• Elizabeth Olsen is reportedly in talks to play Wanda Maximoff (also known as the Scarlet Witch) in Joss Whedon’s The Avengers: Age of Ultron. The Marvel character is the offspring of Magneto (an X-Men character and Fox property) and boasts the ability to reshape reality and alter probabilities. Olsen broke out in the independent world with her role in Martha Marcy May Marlene, but it seems like she has broader, more mainstream plans — she recently wrapped Godzilla and will be appearing in Spike Lee’s Oldboy remake. [Bleeding Cool]
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Richard Curtis on 'About Time' being his last film: 'I decided I should take my own advice'

Richard Curtis’ new film About Time — out Nov. 8 — stars Domhnall Gleeson as a young Englishman who discovers that he can travel through time, just like his dad (Bill Nighy). But the director, who has written such rom-com classics as Four Weddings and a Funeral and Notting Hill, as well as directing Love Actually (the cinematic equivalent to a supergroup), insists that he hasn’t switched genres completely.

“It’s actually an anti-time-travel time-travel movie,” he says with a laugh. But how could this be? “You’ll understand once you see it,” he promises. “It’s really a philosophical movie — what if you had one day to live? You wouldn’t want to try to win an Oscar or get an Olympic gold medal. You’d live a normal day: You’d have breakfast with your kids and lunch with your friends and dinner with someone you love. This film is about what matters in time. And it turns out, in my opinion, to be the most ordinary of things.”

It was this thinking that helped Curtis come to the realization that About Time will more than likely be the last film he directs.
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Rachel McAdams' 'About Time' trailer: 'Have we had this conversation before?' -- VIDEO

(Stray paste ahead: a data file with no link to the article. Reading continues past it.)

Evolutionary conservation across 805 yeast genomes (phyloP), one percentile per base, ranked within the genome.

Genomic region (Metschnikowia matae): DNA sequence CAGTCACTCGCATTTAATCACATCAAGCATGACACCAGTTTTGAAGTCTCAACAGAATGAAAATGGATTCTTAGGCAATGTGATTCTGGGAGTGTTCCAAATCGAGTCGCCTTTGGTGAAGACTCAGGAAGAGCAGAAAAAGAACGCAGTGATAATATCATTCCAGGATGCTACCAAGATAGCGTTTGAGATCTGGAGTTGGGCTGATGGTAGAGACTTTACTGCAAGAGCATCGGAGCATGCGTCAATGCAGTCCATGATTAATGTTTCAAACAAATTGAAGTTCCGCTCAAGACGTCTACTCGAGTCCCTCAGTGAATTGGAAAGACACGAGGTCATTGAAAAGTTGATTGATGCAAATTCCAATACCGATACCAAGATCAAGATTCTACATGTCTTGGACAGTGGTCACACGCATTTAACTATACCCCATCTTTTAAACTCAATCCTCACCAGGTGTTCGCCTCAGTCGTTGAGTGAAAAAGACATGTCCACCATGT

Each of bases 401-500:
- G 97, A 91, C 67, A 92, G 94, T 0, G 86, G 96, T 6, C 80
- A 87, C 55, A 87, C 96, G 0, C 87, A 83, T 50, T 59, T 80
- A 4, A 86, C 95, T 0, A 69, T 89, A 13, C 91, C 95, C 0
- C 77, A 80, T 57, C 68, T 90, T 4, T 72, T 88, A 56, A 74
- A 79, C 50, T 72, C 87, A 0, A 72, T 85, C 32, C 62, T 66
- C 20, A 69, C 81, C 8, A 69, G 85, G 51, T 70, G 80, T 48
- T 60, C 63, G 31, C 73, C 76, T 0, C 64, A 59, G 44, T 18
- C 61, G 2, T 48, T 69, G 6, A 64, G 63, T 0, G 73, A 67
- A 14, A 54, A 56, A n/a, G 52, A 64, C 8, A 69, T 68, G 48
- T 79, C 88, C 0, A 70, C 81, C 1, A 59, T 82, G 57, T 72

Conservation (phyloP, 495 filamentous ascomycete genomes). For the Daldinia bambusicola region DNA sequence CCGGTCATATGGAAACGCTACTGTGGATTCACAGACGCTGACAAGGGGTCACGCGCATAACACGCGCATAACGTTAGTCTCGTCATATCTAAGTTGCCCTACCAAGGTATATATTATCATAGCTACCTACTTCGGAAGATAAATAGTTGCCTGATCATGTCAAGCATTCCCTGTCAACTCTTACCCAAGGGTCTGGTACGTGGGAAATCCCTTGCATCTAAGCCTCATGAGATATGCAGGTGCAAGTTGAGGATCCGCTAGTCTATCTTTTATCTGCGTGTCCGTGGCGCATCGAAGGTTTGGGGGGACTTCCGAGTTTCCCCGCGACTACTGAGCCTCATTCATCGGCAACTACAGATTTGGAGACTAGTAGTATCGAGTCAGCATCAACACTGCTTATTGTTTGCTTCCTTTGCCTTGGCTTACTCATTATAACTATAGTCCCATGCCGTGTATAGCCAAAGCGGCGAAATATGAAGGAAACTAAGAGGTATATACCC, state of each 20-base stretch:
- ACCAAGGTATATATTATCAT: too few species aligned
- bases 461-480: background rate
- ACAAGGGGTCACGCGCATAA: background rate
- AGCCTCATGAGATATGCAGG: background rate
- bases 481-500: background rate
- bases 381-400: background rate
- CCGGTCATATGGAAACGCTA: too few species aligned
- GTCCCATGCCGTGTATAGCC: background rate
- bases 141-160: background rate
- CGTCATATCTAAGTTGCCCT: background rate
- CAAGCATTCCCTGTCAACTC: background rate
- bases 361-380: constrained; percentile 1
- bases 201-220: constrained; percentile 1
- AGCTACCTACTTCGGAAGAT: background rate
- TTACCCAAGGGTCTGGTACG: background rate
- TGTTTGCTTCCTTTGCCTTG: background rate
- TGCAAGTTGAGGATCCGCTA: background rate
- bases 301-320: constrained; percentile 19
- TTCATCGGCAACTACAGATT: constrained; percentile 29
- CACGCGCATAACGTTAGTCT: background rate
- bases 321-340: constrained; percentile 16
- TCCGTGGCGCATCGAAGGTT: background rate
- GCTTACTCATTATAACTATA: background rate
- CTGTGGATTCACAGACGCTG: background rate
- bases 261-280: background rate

From Richard Curtis, the writer of Notting Hill and Love Actually, comes another story about love in a complicated world. But this time around, the complication involves a bit of time travel.

In About Time, Domhnall Gleeson (Harry Potter‘s Bill Weasley) stars as Tim, a young man whose father (played by Bill Nighy) informs him that the men in their family have a very special talent. Give these guys a dark space and let them really concentrate, and they can travel through time. The trick is how much and for what they use their gift. And after Tim falls in love with Mary (Rachel McAdams) and starts to use time travel to re-do things — like the first time they met or the first time they slept together, things start to go a little haywire.

Watch the slightly different domestic and international trailers for About Time below: READ FULL STORY

Rachel McAdams rom-com 'About Time' gets new release date

Rachel McAdams’ upcoming time travel romantic comedy, About Time, is doing some of its own leaping across the calendar. Universal announced on Thursday that the film, originally slated for a May 10, 2013 opening date, will now launch in limited release on Nov. 1, 2013 opening nationwide on Nov. 8, 2013.

In About Time, Mary (McAdams) falls in love with Tim Lake (Harry Potter actor Domhnall Gleeson), a man who learns that he, like his father (Bill Nighy), has the ability to travel through time. When an unfortunate time travel incident re-writes history to erase Mary and Tim ever meeting, he has to win her heart all over again. READ FULL STORY